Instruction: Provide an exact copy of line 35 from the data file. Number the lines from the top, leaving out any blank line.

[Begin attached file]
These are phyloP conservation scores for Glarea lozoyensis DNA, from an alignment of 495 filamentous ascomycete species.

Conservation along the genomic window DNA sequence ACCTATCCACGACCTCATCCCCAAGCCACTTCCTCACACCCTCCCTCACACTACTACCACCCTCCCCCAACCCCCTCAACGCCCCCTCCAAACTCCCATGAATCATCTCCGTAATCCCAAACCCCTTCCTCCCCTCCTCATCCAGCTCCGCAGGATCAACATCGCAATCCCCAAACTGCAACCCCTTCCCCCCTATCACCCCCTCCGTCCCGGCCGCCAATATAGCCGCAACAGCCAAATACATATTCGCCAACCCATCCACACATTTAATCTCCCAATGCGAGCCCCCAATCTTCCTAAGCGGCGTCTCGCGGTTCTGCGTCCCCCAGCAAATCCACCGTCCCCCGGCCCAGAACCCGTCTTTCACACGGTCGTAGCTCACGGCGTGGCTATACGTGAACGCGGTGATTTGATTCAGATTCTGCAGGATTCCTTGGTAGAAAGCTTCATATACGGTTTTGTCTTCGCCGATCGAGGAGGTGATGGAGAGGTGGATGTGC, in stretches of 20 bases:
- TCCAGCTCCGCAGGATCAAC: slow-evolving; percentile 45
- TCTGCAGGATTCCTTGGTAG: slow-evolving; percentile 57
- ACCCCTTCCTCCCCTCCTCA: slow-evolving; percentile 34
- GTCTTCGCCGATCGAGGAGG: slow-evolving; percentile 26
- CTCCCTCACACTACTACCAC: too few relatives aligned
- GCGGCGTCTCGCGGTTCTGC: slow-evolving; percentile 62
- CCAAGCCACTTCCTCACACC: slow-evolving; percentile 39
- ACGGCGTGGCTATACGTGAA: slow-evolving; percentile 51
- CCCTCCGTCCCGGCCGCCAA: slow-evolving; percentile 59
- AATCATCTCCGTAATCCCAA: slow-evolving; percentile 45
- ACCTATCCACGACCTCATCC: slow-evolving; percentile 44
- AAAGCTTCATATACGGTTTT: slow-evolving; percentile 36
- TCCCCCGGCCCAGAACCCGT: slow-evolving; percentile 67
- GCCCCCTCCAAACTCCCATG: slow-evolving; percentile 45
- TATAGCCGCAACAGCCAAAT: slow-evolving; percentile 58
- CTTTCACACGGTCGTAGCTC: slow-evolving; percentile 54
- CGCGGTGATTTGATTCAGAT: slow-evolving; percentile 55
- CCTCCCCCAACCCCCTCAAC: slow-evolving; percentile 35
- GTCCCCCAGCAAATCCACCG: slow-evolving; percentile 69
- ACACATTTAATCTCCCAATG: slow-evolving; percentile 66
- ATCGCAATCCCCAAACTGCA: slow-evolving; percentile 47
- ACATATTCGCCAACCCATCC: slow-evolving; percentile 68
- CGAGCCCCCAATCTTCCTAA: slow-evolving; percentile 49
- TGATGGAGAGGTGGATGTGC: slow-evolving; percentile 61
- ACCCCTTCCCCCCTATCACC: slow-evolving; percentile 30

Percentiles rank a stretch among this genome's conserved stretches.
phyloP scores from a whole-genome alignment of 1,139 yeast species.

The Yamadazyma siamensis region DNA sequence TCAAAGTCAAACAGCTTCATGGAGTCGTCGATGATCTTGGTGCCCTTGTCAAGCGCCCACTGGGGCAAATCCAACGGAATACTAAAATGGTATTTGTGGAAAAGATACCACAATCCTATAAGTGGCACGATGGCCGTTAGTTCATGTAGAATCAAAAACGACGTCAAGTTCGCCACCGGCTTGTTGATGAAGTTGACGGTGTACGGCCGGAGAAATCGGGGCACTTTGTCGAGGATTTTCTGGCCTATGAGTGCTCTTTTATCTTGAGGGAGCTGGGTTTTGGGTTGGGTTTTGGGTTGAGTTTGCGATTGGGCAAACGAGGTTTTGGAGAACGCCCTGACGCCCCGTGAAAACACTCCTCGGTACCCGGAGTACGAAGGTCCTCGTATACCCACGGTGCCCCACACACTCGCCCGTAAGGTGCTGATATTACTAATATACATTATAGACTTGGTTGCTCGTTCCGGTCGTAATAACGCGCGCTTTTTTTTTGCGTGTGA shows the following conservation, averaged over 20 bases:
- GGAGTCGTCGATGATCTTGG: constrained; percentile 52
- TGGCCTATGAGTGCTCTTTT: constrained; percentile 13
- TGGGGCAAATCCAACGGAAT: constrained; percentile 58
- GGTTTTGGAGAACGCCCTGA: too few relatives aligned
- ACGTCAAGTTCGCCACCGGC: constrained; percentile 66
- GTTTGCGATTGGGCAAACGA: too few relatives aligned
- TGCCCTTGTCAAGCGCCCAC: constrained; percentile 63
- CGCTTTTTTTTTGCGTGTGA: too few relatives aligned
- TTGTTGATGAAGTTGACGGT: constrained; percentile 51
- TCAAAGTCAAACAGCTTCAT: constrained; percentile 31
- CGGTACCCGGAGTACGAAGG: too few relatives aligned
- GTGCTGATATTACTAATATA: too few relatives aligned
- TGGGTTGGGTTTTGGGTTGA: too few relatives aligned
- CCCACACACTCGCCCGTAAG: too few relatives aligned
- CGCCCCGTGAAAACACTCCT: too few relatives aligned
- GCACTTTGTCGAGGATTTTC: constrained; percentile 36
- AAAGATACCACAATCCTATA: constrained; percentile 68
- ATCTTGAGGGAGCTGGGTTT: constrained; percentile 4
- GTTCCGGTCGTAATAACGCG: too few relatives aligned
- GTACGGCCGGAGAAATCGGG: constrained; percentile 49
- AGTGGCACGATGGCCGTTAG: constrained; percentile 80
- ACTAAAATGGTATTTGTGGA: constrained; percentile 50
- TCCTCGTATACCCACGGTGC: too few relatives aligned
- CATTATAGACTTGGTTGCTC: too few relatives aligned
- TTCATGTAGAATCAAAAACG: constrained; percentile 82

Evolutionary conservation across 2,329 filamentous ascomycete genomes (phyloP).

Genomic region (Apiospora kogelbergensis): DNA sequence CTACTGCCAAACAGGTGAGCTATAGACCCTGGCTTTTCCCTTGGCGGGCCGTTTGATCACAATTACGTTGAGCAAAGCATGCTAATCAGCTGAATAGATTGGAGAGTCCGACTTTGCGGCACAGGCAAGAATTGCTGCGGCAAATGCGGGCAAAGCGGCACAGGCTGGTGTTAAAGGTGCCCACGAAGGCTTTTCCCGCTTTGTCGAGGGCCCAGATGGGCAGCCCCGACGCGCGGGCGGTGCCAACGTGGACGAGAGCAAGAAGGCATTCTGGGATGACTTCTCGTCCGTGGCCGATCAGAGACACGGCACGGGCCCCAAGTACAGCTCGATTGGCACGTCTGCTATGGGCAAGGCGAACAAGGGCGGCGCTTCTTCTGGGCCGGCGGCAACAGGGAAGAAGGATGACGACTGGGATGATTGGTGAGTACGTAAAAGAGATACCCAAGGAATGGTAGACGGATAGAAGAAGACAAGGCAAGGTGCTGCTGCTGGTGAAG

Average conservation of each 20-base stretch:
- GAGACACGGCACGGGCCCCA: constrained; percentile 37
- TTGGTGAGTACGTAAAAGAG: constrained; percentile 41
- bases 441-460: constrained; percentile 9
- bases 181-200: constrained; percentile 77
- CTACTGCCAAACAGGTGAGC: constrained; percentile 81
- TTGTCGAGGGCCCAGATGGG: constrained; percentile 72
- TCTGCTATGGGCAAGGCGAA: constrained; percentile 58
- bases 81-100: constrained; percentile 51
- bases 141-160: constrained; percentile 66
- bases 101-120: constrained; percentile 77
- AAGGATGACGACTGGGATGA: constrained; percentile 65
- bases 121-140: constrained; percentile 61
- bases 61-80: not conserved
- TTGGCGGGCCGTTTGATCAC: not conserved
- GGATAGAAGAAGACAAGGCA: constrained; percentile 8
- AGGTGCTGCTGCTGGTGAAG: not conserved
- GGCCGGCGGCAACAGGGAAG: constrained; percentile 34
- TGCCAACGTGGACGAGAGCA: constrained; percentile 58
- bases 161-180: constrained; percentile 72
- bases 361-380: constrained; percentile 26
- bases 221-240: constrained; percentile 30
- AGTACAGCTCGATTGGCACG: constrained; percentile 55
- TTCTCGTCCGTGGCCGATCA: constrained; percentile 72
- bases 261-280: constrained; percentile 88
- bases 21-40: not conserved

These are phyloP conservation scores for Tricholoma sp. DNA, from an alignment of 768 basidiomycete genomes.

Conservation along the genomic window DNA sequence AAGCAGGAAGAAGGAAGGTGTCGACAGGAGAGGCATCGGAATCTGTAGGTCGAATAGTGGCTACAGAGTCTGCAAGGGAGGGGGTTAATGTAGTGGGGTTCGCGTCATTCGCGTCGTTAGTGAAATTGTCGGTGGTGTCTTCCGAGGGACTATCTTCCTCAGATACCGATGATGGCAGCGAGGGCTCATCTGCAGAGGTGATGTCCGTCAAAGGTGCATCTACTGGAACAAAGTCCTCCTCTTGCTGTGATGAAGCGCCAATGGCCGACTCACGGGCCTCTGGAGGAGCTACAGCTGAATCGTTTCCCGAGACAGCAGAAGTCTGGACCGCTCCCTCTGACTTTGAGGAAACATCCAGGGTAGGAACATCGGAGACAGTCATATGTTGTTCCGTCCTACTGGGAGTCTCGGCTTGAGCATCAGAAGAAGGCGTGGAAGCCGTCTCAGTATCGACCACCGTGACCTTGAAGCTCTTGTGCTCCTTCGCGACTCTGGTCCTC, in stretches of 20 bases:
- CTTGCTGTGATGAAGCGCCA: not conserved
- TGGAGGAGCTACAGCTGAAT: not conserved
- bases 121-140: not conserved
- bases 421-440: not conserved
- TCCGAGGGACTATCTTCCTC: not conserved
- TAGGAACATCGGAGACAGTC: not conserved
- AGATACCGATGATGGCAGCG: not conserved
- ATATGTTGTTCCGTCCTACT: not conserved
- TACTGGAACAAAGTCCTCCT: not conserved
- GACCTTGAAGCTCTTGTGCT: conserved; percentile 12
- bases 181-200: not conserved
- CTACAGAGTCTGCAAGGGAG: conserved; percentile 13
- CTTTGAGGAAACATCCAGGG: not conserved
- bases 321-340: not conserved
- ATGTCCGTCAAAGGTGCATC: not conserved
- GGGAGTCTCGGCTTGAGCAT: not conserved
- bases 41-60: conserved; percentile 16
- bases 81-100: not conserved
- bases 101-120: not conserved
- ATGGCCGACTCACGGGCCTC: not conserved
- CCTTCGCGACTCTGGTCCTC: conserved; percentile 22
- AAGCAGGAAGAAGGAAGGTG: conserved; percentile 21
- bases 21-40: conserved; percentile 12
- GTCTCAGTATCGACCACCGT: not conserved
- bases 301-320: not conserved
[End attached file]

- ACGTCAAGTTCGCCACCGGC: constrained; percentile 66